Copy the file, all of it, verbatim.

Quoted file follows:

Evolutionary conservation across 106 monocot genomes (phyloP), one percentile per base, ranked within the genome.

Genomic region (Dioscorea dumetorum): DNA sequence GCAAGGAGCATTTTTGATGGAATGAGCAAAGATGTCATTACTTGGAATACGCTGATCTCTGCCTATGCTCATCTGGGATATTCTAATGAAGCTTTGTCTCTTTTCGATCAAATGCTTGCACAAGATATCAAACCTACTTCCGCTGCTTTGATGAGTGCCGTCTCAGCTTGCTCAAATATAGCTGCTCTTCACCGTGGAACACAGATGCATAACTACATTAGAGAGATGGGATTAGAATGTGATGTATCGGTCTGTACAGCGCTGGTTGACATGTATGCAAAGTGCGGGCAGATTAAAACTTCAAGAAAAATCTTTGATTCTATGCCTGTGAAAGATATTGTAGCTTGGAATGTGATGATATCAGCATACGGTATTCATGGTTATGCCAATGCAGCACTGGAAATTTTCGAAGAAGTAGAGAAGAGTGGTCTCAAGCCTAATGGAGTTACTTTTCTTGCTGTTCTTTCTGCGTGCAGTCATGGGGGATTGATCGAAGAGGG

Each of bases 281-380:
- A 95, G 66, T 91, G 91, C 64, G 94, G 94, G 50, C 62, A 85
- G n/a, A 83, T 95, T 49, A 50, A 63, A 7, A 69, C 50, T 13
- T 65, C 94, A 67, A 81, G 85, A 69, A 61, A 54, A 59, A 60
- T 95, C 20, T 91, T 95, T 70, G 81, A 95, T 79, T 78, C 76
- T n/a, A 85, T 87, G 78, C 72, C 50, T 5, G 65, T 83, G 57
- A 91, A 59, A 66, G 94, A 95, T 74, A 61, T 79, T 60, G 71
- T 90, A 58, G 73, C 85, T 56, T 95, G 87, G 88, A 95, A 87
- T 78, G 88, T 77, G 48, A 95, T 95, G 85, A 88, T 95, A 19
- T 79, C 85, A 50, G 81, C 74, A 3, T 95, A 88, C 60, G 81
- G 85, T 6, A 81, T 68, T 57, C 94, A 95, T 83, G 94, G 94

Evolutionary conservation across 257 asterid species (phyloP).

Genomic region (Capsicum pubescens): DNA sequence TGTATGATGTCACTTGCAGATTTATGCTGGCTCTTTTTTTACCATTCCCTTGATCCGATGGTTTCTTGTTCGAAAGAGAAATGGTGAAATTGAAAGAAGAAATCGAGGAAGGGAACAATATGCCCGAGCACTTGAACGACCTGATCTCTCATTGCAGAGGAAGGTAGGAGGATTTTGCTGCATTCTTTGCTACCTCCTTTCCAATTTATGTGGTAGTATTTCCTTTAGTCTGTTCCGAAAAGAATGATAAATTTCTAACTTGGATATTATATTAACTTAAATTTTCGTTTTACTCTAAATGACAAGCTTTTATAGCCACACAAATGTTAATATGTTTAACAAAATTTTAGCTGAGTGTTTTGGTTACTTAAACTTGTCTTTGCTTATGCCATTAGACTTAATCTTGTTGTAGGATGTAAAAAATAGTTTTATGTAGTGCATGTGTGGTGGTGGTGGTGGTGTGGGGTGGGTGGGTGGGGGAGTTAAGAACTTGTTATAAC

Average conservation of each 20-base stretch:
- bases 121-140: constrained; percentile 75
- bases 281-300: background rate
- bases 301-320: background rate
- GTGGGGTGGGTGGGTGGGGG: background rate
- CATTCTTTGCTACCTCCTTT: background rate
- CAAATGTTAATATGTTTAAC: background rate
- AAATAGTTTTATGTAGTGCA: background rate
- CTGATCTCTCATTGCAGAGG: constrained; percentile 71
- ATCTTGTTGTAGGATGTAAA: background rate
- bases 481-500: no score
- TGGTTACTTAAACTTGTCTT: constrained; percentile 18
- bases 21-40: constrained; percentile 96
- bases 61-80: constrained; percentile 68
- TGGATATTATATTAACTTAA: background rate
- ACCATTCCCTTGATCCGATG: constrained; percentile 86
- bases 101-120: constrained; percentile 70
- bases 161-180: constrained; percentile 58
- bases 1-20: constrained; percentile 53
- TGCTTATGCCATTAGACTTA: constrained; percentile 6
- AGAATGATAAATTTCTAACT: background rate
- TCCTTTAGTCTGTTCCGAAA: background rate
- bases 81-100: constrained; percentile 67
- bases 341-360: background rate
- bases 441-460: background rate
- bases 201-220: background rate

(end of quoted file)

Evolutionary conservation across 106 monocot genomes (phyloP), one percentile per base, ranked within the genome.

Genomic region (Dioscorea dumetorum): DNA sequence GCAAGGAGCATTTTTGATGGAATGAGCAAAGATGTCATTACTTGGAATACGCTGATCTCTGCCTATGCTCATCTGGGATATTCTAATGAAGCTTTGTCTCTTTTCGATCAAATGCTTGCACAAGATATCAAACCTACTTCCGCTGCTTTGATGAGTGCCGTCTCAGCTTGCTCAAATATAGCTGCTCTTCACCGTGGAACACAGATGCATAACTACATTAGAGAGATGGGATTAGAATGTGATGTATCGGTCTGTACAGCGCTGGTTGACATGTATGCAAAGTGCGGGCAGATTAAAACTTCAAGAAAAATCTTTGATTCTATGCCTGTGAAAGATATTGTAGCTTGGAATGTGATGATATCAGCATACGGTATTCATGGTTATGCCAATGCAGCACTGGAAATTTTCGAAGAAGTAGAGAAGAGTGGTCTCAAGCCTAATGGAGTTACTTTTCTTGCTGTTCTTTCTGCGTGCAGTCATGGGGGATTGATCGAAGAGGG

Each of bases 281-380:
- A 95, G 66, T 91, G 91, C 64, G 94, G 94, G 50, C 62, A 85
- G n/a, A 83, T 95, T 49, A 50, A 63, A 7, A 69, C 50, T 13
- T 65, C 94, A 67, A 81, G 85, A 69, A 61, A 54, A 59, A 60
- T 95, C 20, T 91, T 95, T 70, G 81, A 95, T 79, T 78, C 76
- T n/a, A 85, T 87, G 78, C 72, C 50, T 5, G 65, T 83, G 57
- A 91, A 59, A 66, G 94, A 95, T 74, A 61, T 79, T 60, G 71
- T 90, A 58, G 73, C 85, T 56, T 95, G 87, G 88, A 95, A 87
- T 78, G 88, T 77, G 48, A 95, T 95, G 85, A 88, T 95, A 19
- T 79, C 85, A 50, G 81, C 74, A 3, T 95, A 88, C 60, G 81
- G 85, T 6, A 81, T 68, T 57, C 94, A 95, T 83, G 94, G 94

Evolutionary conservation across 257 asterid species (phyloP).

Genomic region (Capsicum pubescens): DNA sequence TGTATGATGTCACTTGCAGATTTATGCTGGCTCTTTTTTTACCATTCCCTTGATCCGATGGTTTCTTGTTCGAAAGAGAAATGGTGAAATTGAAAGAAGAAATCGAGGAAGGGAACAATATGCCCGAGCACTTGAACGACCTGATCTCTCATTGCAGAGGAAGGTAGGAGGATTTTGCTGCATTCTTTGCTACCTCCTTTCCAATTTATGTGGTAGTATTTCCTTTAGTCTGTTCCGAAAAGAATGATAAATTTCTAACTTGGATATTATATTAACTTAAATTTTCGTTTTACTCTAAATGACAAGCTTTTATAGCCACACAAATGTTAATATGTTTAACAAAATTTTAGCTGAGTGTTTTGGTTACTTAAACTTGTCTTTGCTTATGCCATTAGACTTAATCTTGTTGTAGGATGTAAAAAATAGTTTTATGTAGTGCATGTGTGGTGGTGGTGGTGGTGTGGGGTGGGTGGGTGGGGGAGTTAAGAACTTGTTATAAC

Average conservation of each 20-base stretch:
- bases 121-140: constrained; percentile 75
- bases 281-300: background rate
- bases 301-320: background rate
- GTGGGGTGGGTGGGTGGGGG: background rate
- CATTCTTTGCTACCTCCTTT: background rate
- CAAATGTTAATATGTTTAAC: background rate
- AAATAGTTTTATGTAGTGCA: background rate
- CTGATCTCTCATTGCAGAGG: constrained; percentile 71
- ATCTTGTTGTAGGATGTAAA: background rate
- bases 481-500: no score
- TGGTTACTTAAACTTGTCTT: constrained; percentile 18
- bases 21-40: constrained; percentile 96
- bases 61-80: constrained; percentile 68
- TGGATATTATATTAACTTAA: background rate
- ACCATTCCCTTGATCCGATG: constrained; percentile 86
- bases 101-120: constrained; percentile 70
- bases 161-180: constrained; percentile 58
- bases 1-20: constrained; percentile 53
- TGCTTATGCCATTAGACTTA: constrained; percentile 6
- AGAATGATAAATTTCTAACT: background rate
- TCCTTTAGTCTGTTCCGAAA: background rate
- bases 81-100: constrained; percentile 67
- bases 341-360: background rate
- bases 441-460: background rate
- bases 201-220: background rate